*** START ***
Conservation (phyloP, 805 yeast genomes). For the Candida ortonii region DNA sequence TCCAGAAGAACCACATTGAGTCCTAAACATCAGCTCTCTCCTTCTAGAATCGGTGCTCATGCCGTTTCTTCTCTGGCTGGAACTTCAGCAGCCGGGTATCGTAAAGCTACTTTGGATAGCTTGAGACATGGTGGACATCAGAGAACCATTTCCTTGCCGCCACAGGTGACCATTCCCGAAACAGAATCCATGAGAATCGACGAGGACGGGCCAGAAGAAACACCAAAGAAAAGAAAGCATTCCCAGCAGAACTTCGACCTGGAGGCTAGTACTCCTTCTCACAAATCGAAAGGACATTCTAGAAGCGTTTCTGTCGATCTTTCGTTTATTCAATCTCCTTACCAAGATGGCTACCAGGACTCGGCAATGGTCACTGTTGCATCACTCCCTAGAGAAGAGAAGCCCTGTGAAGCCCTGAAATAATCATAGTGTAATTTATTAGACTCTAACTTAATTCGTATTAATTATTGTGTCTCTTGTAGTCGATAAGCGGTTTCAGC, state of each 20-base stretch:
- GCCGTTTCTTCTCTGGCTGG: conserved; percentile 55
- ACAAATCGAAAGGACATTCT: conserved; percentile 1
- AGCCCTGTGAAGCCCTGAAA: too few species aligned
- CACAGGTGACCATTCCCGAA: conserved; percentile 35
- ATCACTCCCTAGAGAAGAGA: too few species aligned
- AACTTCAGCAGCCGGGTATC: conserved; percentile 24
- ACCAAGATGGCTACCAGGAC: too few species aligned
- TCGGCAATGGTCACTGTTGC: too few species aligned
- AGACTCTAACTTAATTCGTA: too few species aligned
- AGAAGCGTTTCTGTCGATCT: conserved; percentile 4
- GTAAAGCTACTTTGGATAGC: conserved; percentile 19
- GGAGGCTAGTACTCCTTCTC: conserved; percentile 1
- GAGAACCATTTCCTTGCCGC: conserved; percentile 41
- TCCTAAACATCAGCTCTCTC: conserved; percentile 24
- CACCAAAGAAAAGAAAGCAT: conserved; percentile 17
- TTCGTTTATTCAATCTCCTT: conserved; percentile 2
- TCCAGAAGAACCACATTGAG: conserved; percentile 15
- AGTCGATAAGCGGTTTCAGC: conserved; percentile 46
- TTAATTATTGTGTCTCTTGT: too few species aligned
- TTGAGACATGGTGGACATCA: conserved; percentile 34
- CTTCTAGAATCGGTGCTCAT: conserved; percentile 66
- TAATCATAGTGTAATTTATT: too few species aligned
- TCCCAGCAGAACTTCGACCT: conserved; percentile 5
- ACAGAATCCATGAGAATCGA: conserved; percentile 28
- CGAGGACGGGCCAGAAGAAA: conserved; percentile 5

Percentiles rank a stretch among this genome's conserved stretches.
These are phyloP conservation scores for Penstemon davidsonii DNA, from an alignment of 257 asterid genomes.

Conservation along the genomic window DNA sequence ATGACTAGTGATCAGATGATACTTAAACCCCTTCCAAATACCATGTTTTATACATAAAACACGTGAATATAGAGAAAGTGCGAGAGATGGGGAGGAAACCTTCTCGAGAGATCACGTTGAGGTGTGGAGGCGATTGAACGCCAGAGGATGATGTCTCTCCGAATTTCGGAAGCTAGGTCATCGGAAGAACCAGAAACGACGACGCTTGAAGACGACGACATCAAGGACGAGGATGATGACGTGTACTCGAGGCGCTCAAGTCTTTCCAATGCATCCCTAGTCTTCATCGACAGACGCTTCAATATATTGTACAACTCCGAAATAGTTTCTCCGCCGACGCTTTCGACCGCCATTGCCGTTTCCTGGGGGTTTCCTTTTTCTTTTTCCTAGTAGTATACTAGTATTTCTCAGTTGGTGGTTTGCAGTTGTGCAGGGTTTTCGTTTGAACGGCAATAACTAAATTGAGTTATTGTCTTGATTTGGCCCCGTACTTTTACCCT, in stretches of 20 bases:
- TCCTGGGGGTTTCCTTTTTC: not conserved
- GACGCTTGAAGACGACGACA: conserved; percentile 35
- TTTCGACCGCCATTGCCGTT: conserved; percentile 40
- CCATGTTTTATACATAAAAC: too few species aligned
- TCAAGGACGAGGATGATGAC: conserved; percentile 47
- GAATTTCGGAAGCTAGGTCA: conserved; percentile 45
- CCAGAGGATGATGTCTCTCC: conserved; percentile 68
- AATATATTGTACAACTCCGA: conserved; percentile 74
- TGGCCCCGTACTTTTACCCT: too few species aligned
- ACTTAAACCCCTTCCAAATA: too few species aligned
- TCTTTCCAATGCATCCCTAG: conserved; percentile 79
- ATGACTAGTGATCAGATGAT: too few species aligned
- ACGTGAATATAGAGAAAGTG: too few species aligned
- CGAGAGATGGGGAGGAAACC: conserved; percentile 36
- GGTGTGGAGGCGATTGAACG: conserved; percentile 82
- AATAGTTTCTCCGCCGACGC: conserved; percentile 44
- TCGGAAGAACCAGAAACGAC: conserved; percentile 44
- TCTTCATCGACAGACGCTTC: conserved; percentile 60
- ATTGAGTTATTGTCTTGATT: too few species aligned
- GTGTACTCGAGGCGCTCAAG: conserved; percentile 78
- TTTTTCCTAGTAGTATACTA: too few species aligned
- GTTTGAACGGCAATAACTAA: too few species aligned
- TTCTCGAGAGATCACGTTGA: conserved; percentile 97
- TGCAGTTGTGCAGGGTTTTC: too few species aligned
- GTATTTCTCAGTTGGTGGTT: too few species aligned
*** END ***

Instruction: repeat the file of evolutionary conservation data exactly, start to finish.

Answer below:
Conservation (phyloP, 805 yeast genomes). For the Candida ortonii region DNA sequence TCCAGAAGAACCACATTGAGTCCTAAACATCAGCTCTCTCCTTCTAGAATCGGTGCTCATGCCGTTTCTTCTCTGGCTGGAACTTCAGCAGCCGGGTATCGTAAAGCTACTTTGGATAGCTTGAGACATGGTGGACATCAGAGAACCATTTCCTTGCCGCCACAGGTGACCATTCCCGAAACAGAATCCATGAGAATCGACGAGGACGGGCCAGAAGAAACACCAAAGAAAAGAAAGCATTCCCAGCAGAACTTCGACCTGGAGGCTAGTACTCCTTCTCACAAATCGAAAGGACATTCTAGAAGCGTTTCTGTCGATCTTTCGTTTATTCAATCTCCTTACCAAGATGGCTACCAGGACTCGGCAATGGTCACTGTTGCATCACTCCCTAGAGAAGAGAAGCCCTGTGAAGCCCTGAAATAATCATAGTGTAATTTATTAGACTCTAACTTAATTCGTATTAATTATTGTGTCTCTTGTAGTCGATAAGCGGTTTCAGC, state of each 20-base stretch:
- GCCGTTTCTTCTCTGGCTGG: conserved; percentile 55
- ACAAATCGAAAGGACATTCT: conserved; percentile 1
- AGCCCTGTGAAGCCCTGAAA: too few species aligned
- CACAGGTGACCATTCCCGAA: conserved; percentile 35
- ATCACTCCCTAGAGAAGAGA: too few species aligned
- AACTTCAGCAGCCGGGTATC: conserved; percentile 24
- ACCAAGATGGCTACCAGGAC: too few species aligned
- TCGGCAATGGTCACTGTTGC: too few species aligned
- AGACTCTAACTTAATTCGTA: too few species aligned
- AGAAGCGTTTCTGTCGATCT: conserved; percentile 4
- GTAAAGCTACTTTGGATAGC: conserved; percentile 19
- GGAGGCTAGTACTCCTTCTC: conserved; percentile 1
- GAGAACCATTTCCTTGCCGC: conserved; percentile 41
- TCCTAAACATCAGCTCTCTC: conserved; percentile 24
- CACCAAAGAAAAGAAAGCAT: conserved; percentile 17
- TTCGTTTATTCAATCTCCTT: conserved; percentile 2
- TCCAGAAGAACCACATTGAG: conserved; percentile 15
- AGTCGATAAGCGGTTTCAGC: conserved; percentile 46
- TTAATTATTGTGTCTCTTGT: too few species aligned
- TTGAGACATGGTGGACATCA: conserved; percentile 34
- CTTCTAGAATCGGTGCTCAT: conserved; percentile 66
- TAATCATAGTGTAATTTATT: too few species aligned
- TCCCAGCAGAACTTCGACCT: conserved; percentile 5
- ACAGAATCCATGAGAATCGA: conserved; percentile 28
- CGAGGACGGGCCAGAAGAAA: conserved; percentile 5

Percentiles rank a stretch among this genome's conserved stretches.
These are phyloP conservation scores for Penstemon davidsonii DNA, from an alignment of 257 asterid genomes.

Conservation along the genomic window DNA sequence ATGACTAGTGATCAGATGATACTTAAACCCCTTCCAAATACCATGTTTTATACATAAAACACGTGAATATAGAGAAAGTGCGAGAGATGGGGAGGAAACCTTCTCGAGAGATCACGTTGAGGTGTGGAGGCGATTGAACGCCAGAGGATGATGTCTCTCCGAATTTCGGAAGCTAGGTCATCGGAAGAACCAGAAACGACGACGCTTGAAGACGACGACATCAAGGACGAGGATGATGACGTGTACTCGAGGCGCTCAAGTCTTTCCAATGCATCCCTAGTCTTCATCGACAGACGCTTCAATATATTGTACAACTCCGAAATAGTTTCTCCGCCGACGCTTTCGACCGCCATTGCCGTTTCCTGGGGGTTTCCTTTTTCTTTTTCCTAGTAGTATACTAGTATTTCTCAGTTGGTGGTTTGCAGTTGTGCAGGGTTTTCGTTTGAACGGCAATAACTAAATTGAGTTATTGTCTTGATTTGGCCCCGTACTTTTACCCT, in stretches of 20 bases:
- TCCTGGGGGTTTCCTTTTTC: not conserved
- GACGCTTGAAGACGACGACA: conserved; percentile 35
- TTTCGACCGCCATTGCCGTT: conserved; percentile 40
- CCATGTTTTATACATAAAAC: too few species aligned
- TCAAGGACGAGGATGATGAC: conserved; percentile 47
- GAATTTCGGAAGCTAGGTCA: conserved; percentile 45
- CCAGAGGATGATGTCTCTCC: conserved; percentile 68
- AATATATTGTACAACTCCGA: conserved; percentile 74
- TGGCCCCGTACTTTTACCCT: too few species aligned
- ACTTAAACCCCTTCCAAATA: too few species aligned
- TCTTTCCAATGCATCCCTAG: conserved; percentile 79
- ATGACTAGTGATCAGATGAT: too few species aligned
- ACGTGAATATAGAGAAAGTG: too few species aligned
- CGAGAGATGGGGAGGAAACC: conserved; percentile 36
- GGTGTGGAGGCGATTGAACG: conserved; percentile 82
- AATAGTTTCTCCGCCGACGC: conserved; percentile 44
- TCGGAAGAACCAGAAACGAC: conserved; percentile 44
- TCTTCATCGACAGACGCTTC: conserved; percentile 60
- ATTGAGTTATTGTCTTGATT: too few species aligned
- GTGTACTCGAGGCGCTCAAG: conserved; percentile 78
- TTTTTCCTAGTAGTATACTA: too few species aligned
- GTTTGAACGGCAATAACTAA: too few species aligned
- TTCTCGAGAGATCACGTTGA: conserved; percentile 97
- TGCAGTTGTGCAGGGTTTTC: too few species aligned
- GTATTTCTCAGTTGGTGGTT: too few species aligned